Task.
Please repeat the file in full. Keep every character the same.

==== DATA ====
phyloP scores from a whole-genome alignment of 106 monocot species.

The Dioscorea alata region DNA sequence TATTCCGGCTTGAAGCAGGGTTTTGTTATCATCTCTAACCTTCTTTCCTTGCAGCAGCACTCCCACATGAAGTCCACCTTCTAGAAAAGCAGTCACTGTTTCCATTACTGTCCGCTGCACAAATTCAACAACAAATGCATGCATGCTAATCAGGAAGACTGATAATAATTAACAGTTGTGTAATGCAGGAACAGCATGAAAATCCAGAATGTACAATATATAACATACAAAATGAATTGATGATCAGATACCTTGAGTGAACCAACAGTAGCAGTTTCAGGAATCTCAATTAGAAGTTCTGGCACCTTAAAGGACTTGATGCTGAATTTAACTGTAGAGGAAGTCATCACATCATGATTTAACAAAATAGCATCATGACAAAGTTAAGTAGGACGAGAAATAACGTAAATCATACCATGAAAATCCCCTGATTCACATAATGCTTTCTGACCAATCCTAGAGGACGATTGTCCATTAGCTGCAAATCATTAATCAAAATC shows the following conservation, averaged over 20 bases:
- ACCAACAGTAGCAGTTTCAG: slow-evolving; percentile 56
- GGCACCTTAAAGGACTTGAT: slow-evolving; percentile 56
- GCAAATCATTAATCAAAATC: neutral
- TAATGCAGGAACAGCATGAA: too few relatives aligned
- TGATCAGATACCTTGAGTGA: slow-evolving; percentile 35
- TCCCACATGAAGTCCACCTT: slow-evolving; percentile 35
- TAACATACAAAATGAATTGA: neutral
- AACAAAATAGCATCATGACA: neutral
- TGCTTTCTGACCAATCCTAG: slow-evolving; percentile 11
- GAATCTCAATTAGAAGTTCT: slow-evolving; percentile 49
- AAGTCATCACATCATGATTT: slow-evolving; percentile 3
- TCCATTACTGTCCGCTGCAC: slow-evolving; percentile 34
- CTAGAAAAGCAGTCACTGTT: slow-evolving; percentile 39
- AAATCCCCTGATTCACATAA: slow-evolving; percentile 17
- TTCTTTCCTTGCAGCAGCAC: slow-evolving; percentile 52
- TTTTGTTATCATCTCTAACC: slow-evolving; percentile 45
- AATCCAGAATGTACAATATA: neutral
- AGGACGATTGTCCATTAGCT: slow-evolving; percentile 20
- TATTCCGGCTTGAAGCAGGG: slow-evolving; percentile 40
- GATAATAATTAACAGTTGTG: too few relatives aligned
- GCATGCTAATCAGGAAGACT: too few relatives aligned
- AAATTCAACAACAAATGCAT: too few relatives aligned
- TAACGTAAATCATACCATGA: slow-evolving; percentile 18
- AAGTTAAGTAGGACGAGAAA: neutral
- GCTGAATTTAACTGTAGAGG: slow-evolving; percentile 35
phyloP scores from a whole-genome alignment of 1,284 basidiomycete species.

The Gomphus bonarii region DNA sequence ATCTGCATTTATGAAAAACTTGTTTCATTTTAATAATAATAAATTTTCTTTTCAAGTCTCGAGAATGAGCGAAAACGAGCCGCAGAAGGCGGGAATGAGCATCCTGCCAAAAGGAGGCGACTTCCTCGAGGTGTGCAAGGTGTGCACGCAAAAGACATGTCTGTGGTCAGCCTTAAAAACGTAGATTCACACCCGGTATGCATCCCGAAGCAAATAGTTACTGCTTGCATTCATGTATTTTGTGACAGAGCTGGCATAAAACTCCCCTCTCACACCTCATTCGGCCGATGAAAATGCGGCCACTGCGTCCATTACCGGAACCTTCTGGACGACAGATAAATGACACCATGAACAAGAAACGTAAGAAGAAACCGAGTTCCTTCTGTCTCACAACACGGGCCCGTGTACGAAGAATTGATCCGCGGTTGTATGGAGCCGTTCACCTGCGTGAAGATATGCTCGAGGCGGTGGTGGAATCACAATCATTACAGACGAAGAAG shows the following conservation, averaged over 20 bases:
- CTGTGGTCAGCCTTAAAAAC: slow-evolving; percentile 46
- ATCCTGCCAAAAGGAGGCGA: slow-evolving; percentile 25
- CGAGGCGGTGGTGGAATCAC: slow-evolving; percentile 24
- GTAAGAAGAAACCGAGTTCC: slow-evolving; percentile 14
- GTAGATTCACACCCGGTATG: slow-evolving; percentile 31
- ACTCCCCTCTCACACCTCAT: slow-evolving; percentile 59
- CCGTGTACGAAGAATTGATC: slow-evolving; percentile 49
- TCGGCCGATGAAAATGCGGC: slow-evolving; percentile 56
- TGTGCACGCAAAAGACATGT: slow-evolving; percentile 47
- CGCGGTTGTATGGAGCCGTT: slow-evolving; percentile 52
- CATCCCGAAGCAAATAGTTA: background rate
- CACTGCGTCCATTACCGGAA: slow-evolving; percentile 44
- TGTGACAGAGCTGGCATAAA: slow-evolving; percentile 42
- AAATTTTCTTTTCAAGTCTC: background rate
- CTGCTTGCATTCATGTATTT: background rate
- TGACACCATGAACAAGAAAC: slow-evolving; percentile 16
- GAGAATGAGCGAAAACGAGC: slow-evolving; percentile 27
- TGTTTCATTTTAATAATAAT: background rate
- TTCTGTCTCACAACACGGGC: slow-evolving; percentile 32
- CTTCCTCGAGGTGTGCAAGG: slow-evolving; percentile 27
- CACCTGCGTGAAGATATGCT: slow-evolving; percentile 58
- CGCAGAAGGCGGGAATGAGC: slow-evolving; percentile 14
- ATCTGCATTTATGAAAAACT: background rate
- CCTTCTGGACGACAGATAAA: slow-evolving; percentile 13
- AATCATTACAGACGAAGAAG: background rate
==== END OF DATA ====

phyloP scores from a whole-genome alignment of 106 monocot species.

The Dioscorea alata region DNA sequence TATTCCGGCTTGAAGCAGGGTTTTGTTATCATCTCTAACCTTCTTTCCTTGCAGCAGCACTCCCACATGAAGTCCACCTTCTAGAAAAGCAGTCACTGTTTCCATTACTGTCCGCTGCACAAATTCAACAACAAATGCATGCATGCTAATCAGGAAGACTGATAATAATTAACAGTTGTGTAATGCAGGAACAGCATGAAAATCCAGAATGTACAATATATAACATACAAAATGAATTGATGATCAGATACCTTGAGTGAACCAACAGTAGCAGTTTCAGGAATCTCAATTAGAAGTTCTGGCACCTTAAAGGACTTGATGCTGAATTTAACTGTAGAGGAAGTCATCACATCATGATTTAACAAAATAGCATCATGACAAAGTTAAGTAGGACGAGAAATAACGTAAATCATACCATGAAAATCCCCTGATTCACATAATGCTTTCTGACCAATCCTAGAGGACGATTGTCCATTAGCTGCAAATCATTAATCAAAATC shows the following conservation, averaged over 20 bases:
- ACCAACAGTAGCAGTTTCAG: slow-evolving; percentile 56
- GGCACCTTAAAGGACTTGAT: slow-evolving; percentile 56
- GCAAATCATTAATCAAAATC: neutral
- TAATGCAGGAACAGCATGAA: too few relatives aligned
- TGATCAGATACCTTGAGTGA: slow-evolving; percentile 35
- TCCCACATGAAGTCCACCTT: slow-evolving; percentile 35
- TAACATACAAAATGAATTGA: neutral
- AACAAAATAGCATCATGACA: neutral
- TGCTTTCTGACCAATCCTAG: slow-evolving; percentile 11
- GAATCTCAATTAGAAGTTCT: slow-evolving; percentile 49
- AAGTCATCACATCATGATTT: slow-evolving; percentile 3
- TCCATTACTGTCCGCTGCAC: slow-evolving; percentile 34
- CTAGAAAAGCAGTCACTGTT: slow-evolving; percentile 39
- AAATCCCCTGATTCACATAA: slow-evolving; percentile 17
- TTCTTTCCTTGCAGCAGCAC: slow-evolving; percentile 52
- TTTTGTTATCATCTCTAACC: slow-evolving; percentile 45
- AATCCAGAATGTACAATATA: neutral
- AGGACGATTGTCCATTAGCT: slow-evolving; percentile 20
- TATTCCGGCTTGAAGCAGGG: slow-evolving; percentile 40
- GATAATAATTAACAGTTGTG: too few relatives aligned
- GCATGCTAATCAGGAAGACT: too few relatives aligned
- AAATTCAACAACAAATGCAT: too few relatives aligned
- TAACGTAAATCATACCATGA: slow-evolving; percentile 18
- AAGTTAAGTAGGACGAGAAA: neutral
- GCTGAATTTAACTGTAGAGG: slow-evolving; percentile 35
phyloP scores from a whole-genome alignment of 1,284 basidiomycete species.

The Gomphus bonarii region DNA sequence ATCTGCATTTATGAAAAACTTGTTTCATTTTAATAATAATAAATTTTCTTTTCAAGTCTCGAGAATGAGCGAAAACGAGCCGCAGAAGGCGGGAATGAGCATCCTGCCAAAAGGAGGCGACTTCCTCGAGGTGTGCAAGGTGTGCACGCAAAAGACATGTCTGTGGTCAGCCTTAAAAACGTAGATTCACACCCGGTATGCATCCCGAAGCAAATAGTTACTGCTTGCATTCATGTATTTTGTGACAGAGCTGGCATAAAACTCCCCTCTCACACCTCATTCGGCCGATGAAAATGCGGCCACTGCGTCCATTACCGGAACCTTCTGGACGACAGATAAATGACACCATGAACAAGAAACGTAAGAAGAAACCGAGTTCCTTCTGTCTCACAACACGGGCCCGTGTACGAAGAATTGATCCGCGGTTGTATGGAGCCGTTCACCTGCGTGAAGATATGCTCGAGGCGGTGGTGGAATCACAATCATTACAGACGAAGAAG shows the following conservation, averaged over 20 bases:
- CTGTGGTCAGCCTTAAAAAC: slow-evolving; percentile 46
- ATCCTGCCAAAAGGAGGCGA: slow-evolving; percentile 25
- CGAGGCGGTGGTGGAATCAC: slow-evolving; percentile 24
- GTAAGAAGAAACCGAGTTCC: slow-evolving; percentile 14
- GTAGATTCACACCCGGTATG: slow-evolving; percentile 31
- ACTCCCCTCTCACACCTCAT: slow-evolving; percentile 59
- CCGTGTACGAAGAATTGATC: slow-evolving; percentile 49
- TCGGCCGATGAAAATGCGGC: slow-evolving; percentile 56
- TGTGCACGCAAAAGACATGT: slow-evolving; percentile 47
- CGCGGTTGTATGGAGCCGTT: slow-evolving; percentile 52
- CATCCCGAAGCAAATAGTTA: background rate
- CACTGCGTCCATTACCGGAA: slow-evolving; percentile 44
- TGTGACAGAGCTGGCATAAA: slow-evolving; percentile 42
- AAATTTTCTTTTCAAGTCTC: background rate
- CTGCTTGCATTCATGTATTT: background rate
- TGACACCATGAACAAGAAAC: slow-evolving; percentile 16
- GAGAATGAGCGAAAACGAGC: slow-evolving; percentile 27
- TGTTTCATTTTAATAATAAT: background rate
- TTCTGTCTCACAACACGGGC: slow-evolving; percentile 32
- CTTCCTCGAGGTGTGCAAGG: slow-evolving; percentile 27
- CACCTGCGTGAAGATATGCT: slow-evolving; percentile 58
- CGCAGAAGGCGGGAATGAGC: slow-evolving; percentile 14
- ATCTGCATTTATGAAAAACT: background rate
- CCTTCTGGACGACAGATAAA: slow-evolving; percentile 13
- AATCATTACAGACGAAGAAG: background rate